Cameron likens Brexit to putting 'bomb under economy'
David Cameron joined up with political rivals as he claimed an EU exit would put "a bomb under our economy".
Alongside Labour's Harriet Harman, Lib Dem leader Tim Farron and the Greens' Natalie Bennett, he accused the Leave campaign of being "reckless" over the economic case for quitting the EU.
His comments come as senior Tories trade blows over the 23 June poll.
Vote Leave said it had "set out a series of pledges about how life will be better if we take back control".
It said the pro-Remain politicians' speeches were "desperate stuff from an increasingly desperate campaign".
Labour leader Jeremy Corbyn - who is also backing a vote to stay in the EU - has refused to share a platform with Mr Cameron, so former deputy leader Ms Harman joined the other party leaders at the event in London.
She said she was "fearful" that workers' rights would not be protected if the UK votes to leave, and said the government, not the EU, should be blamed for pressures on the NHS and housing supply.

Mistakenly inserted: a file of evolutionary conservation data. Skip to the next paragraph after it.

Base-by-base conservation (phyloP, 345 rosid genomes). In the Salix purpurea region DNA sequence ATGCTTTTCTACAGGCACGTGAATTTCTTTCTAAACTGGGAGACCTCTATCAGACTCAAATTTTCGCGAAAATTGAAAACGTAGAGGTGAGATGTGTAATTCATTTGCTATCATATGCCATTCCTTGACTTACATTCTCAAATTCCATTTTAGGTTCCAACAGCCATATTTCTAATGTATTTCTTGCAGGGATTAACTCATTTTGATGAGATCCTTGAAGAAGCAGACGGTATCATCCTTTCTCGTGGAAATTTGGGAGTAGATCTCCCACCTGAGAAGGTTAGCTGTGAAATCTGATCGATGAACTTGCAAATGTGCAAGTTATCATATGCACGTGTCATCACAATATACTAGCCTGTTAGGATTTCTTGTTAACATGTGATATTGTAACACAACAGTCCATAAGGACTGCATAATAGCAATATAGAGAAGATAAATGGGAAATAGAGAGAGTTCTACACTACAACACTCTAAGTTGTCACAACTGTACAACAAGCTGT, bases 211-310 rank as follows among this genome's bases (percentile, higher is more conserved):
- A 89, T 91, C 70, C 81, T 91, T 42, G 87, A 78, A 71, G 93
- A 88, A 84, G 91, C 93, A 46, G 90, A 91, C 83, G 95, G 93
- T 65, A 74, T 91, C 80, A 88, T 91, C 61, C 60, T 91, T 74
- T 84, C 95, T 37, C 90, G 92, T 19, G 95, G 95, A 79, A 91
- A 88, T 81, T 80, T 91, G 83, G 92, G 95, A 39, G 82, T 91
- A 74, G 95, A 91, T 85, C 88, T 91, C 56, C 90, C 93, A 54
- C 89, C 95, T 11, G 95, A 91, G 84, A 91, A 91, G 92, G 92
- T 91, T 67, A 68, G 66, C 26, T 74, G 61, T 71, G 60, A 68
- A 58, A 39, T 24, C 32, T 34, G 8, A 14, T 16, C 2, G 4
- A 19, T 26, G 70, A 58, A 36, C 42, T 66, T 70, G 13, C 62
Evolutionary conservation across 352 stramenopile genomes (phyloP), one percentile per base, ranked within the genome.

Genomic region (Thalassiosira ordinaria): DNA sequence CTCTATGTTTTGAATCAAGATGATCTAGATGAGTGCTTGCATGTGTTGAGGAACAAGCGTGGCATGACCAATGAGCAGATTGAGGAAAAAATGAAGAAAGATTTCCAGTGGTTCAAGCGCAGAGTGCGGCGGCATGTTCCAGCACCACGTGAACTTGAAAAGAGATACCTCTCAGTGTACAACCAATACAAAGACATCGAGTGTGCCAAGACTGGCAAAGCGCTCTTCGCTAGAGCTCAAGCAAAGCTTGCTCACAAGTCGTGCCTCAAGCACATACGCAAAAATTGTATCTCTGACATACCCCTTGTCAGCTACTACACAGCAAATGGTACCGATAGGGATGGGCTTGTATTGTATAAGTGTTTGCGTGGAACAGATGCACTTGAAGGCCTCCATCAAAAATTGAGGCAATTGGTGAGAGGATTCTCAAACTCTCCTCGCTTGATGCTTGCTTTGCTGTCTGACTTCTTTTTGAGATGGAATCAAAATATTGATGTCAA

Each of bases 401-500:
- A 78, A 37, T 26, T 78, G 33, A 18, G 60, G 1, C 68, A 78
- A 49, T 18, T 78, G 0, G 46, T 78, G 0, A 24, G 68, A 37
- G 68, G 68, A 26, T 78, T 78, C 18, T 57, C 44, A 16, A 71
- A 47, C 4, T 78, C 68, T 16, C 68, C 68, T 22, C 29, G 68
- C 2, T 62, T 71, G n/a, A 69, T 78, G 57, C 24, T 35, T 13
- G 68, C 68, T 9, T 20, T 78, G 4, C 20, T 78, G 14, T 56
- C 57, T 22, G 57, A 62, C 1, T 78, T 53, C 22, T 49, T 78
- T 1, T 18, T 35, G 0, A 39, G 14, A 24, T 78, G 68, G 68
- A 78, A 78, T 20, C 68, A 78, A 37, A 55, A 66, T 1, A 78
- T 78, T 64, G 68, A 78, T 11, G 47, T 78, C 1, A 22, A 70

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Ms Bennett cited environmental protections she said were the result of EU action and Mr Farron said the "pretty unlikely show of cross-party unity" showed the strength of feeling against "made-up" spending pledges being made by the rival side.
In his speech, the PM repeated his warning of a "decade of uncertainty" if Britain leaves the EU and accused the Leave side of "sticking pins on a map" over how a future trade arrangement would work.
He said the rival campaign, being spearheaded by Boris Johnson and Michael Gove, was "playing with people's jobs" and trying to "dodge questions", accusing them of playing an "economic con trick on the British people".
At a Vote Leave campaign event, Mr Johnson said the benefits of being in the EU single market had been "wildly overstated" saying: "The vision for taking this country forward is about taking back control."
He said the UK could gain from free trade deals with China and the United States but that the UK could not do this as an EU member because such deals were controlled by the European Commission.
"It is a delusion to think we can somehow gain greater prosperity by bartering away our freedom and our democracy," he said, challenging the Remain side to spell out how they would tackle pressure on the NHS and housing caused by rising immigration.